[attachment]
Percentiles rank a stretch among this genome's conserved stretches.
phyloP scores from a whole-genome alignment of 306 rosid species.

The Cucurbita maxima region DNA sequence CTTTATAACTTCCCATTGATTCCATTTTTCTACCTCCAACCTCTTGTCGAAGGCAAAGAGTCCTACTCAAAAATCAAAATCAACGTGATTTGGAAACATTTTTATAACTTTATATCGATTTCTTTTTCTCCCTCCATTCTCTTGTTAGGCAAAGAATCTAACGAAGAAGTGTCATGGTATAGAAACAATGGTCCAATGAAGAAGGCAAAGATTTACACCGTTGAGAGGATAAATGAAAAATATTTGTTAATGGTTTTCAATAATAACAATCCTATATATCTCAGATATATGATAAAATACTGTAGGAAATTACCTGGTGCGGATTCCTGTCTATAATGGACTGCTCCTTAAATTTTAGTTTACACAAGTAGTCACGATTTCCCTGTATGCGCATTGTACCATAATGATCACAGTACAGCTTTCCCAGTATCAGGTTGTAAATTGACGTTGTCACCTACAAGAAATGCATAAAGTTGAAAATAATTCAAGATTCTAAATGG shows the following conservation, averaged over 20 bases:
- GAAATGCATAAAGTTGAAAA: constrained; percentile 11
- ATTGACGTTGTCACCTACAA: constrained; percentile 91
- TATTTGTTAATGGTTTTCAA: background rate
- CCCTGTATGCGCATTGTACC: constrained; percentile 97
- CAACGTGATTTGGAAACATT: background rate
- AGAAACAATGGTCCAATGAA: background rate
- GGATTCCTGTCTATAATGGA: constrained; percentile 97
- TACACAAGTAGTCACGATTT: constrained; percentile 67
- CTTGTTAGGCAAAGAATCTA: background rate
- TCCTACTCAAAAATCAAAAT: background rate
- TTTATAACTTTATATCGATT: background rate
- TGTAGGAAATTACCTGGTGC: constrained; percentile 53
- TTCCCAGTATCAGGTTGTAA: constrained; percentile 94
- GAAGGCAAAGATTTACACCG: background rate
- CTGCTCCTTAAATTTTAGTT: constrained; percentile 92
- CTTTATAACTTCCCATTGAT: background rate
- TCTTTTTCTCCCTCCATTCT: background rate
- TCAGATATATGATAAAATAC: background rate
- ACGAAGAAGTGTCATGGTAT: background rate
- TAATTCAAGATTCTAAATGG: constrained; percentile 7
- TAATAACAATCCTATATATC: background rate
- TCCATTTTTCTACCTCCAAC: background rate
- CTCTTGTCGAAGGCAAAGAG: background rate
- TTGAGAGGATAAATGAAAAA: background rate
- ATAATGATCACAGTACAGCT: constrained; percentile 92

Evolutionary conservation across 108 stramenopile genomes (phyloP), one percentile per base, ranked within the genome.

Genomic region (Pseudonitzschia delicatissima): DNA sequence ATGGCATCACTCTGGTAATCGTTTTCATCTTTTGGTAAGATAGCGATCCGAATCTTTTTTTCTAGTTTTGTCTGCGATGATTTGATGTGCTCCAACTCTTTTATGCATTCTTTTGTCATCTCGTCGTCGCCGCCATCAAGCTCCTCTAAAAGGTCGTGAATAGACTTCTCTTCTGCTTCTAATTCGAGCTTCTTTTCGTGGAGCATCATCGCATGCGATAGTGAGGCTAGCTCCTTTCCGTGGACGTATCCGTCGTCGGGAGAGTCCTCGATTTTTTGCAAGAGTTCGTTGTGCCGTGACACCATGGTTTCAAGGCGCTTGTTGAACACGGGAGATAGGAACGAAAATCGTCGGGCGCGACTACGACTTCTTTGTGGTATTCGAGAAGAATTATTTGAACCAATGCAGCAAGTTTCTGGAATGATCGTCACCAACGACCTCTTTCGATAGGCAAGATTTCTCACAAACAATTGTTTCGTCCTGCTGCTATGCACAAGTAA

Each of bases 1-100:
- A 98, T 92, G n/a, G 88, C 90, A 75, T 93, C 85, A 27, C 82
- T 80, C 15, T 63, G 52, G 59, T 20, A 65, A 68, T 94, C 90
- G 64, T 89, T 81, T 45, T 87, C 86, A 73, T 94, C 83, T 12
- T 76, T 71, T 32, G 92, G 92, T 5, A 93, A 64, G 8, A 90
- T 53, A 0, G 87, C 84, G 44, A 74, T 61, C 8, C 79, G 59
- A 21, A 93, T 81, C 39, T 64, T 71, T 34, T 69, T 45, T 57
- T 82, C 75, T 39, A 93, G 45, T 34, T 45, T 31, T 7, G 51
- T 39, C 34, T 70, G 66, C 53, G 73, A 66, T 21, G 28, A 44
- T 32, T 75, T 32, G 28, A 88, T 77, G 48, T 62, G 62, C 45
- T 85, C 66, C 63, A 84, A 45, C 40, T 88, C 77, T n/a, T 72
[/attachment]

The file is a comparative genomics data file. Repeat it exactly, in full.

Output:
Percentiles rank a stretch among this genome's conserved stretches.
phyloP scores from a whole-genome alignment of 306 rosid species.

The Cucurbita maxima region DNA sequence CTTTATAACTTCCCATTGATTCCATTTTTCTACCTCCAACCTCTTGTCGAAGGCAAAGAGTCCTACTCAAAAATCAAAATCAACGTGATTTGGAAACATTTTTATAACTTTATATCGATTTCTTTTTCTCCCTCCATTCTCTTGTTAGGCAAAGAATCTAACGAAGAAGTGTCATGGTATAGAAACAATGGTCCAATGAAGAAGGCAAAGATTTACACCGTTGAGAGGATAAATGAAAAATATTTGTTAATGGTTTTCAATAATAACAATCCTATATATCTCAGATATATGATAAAATACTGTAGGAAATTACCTGGTGCGGATTCCTGTCTATAATGGACTGCTCCTTAAATTTTAGTTTACACAAGTAGTCACGATTTCCCTGTATGCGCATTGTACCATAATGATCACAGTACAGCTTTCCCAGTATCAGGTTGTAAATTGACGTTGTCACCTACAAGAAATGCATAAAGTTGAAAATAATTCAAGATTCTAAATGG shows the following conservation, averaged over 20 bases:
- GAAATGCATAAAGTTGAAAA: constrained; percentile 11
- ATTGACGTTGTCACCTACAA: constrained; percentile 91
- TATTTGTTAATGGTTTTCAA: background rate
- CCCTGTATGCGCATTGTACC: constrained; percentile 97
- CAACGTGATTTGGAAACATT: background rate
- AGAAACAATGGTCCAATGAA: background rate
- GGATTCCTGTCTATAATGGA: constrained; percentile 97
- TACACAAGTAGTCACGATTT: constrained; percentile 67
- CTTGTTAGGCAAAGAATCTA: background rate
- TCCTACTCAAAAATCAAAAT: background rate
- TTTATAACTTTATATCGATT: background rate
- TGTAGGAAATTACCTGGTGC: constrained; percentile 53
- TTCCCAGTATCAGGTTGTAA: constrained; percentile 94
- GAAGGCAAAGATTTACACCG: background rate
- CTGCTCCTTAAATTTTAGTT: constrained; percentile 92
- CTTTATAACTTCCCATTGAT: background rate
- TCTTTTTCTCCCTCCATTCT: background rate
- TCAGATATATGATAAAATAC: background rate
- ACGAAGAAGTGTCATGGTAT: background rate
- TAATTCAAGATTCTAAATGG: constrained; percentile 7
- TAATAACAATCCTATATATC: background rate
- TCCATTTTTCTACCTCCAAC: background rate
- CTCTTGTCGAAGGCAAAGAG: background rate
- TTGAGAGGATAAATGAAAAA: background rate
- ATAATGATCACAGTACAGCT: constrained; percentile 92

Evolutionary conservation across 108 stramenopile genomes (phyloP), one percentile per base, ranked within the genome.

Genomic region (Pseudonitzschia delicatissima): DNA sequence ATGGCATCACTCTGGTAATCGTTTTCATCTTTTGGTAAGATAGCGATCCGAATCTTTTTTTCTAGTTTTGTCTGCGATGATTTGATGTGCTCCAACTCTTTTATGCATTCTTTTGTCATCTCGTCGTCGCCGCCATCAAGCTCCTCTAAAAGGTCGTGAATAGACTTCTCTTCTGCTTCTAATTCGAGCTTCTTTTCGTGGAGCATCATCGCATGCGATAGTGAGGCTAGCTCCTTTCCGTGGACGTATCCGTCGTCGGGAGAGTCCTCGATTTTTTGCAAGAGTTCGTTGTGCCGTGACACCATGGTTTCAAGGCGCTTGTTGAACACGGGAGATAGGAACGAAAATCGTCGGGCGCGACTACGACTTCTTTGTGGTATTCGAGAAGAATTATTTGAACCAATGCAGCAAGTTTCTGGAATGATCGTCACCAACGACCTCTTTCGATAGGCAAGATTTCTCACAAACAATTGTTTCGTCCTGCTGCTATGCACAAGTAA

Each of bases 1-100:
- A 98, T 92, G n/a, G 88, C 90, A 75, T 93, C 85, A 27, C 82
- T 80, C 15, T 63, G 52, G 59, T 20, A 65, A 68, T 94, C 90
- G 64, T 89, T 81, T 45, T 87, C 86, A 73, T 94, C 83, T 12
- T 76, T 71, T 32, G 92, G 92, T 5, A 93, A 64, G 8, A 90
- T 53, A 0, G 87, C 84, G 44, A 74, T 61, C 8, C 79, G 59
- A 21, A 93, T 81, C 39, T 64, T 71, T 34, T 69, T 45, T 57
- T 82, C 75, T 39, A 93, G 45, T 34, T 45, T 31, T 7, G 51
- T 39, C 34, T 70, G 66, C 53, G 73, A 66, T 21, G 28, A 44
- T 32, T 75, T 32, G 28, A 88, T 77, G 48, T 62, G 62, C 45
- T 85, C 66, C 63, A 84, A 45, C 40, T 88, C 77, T n/a, T 72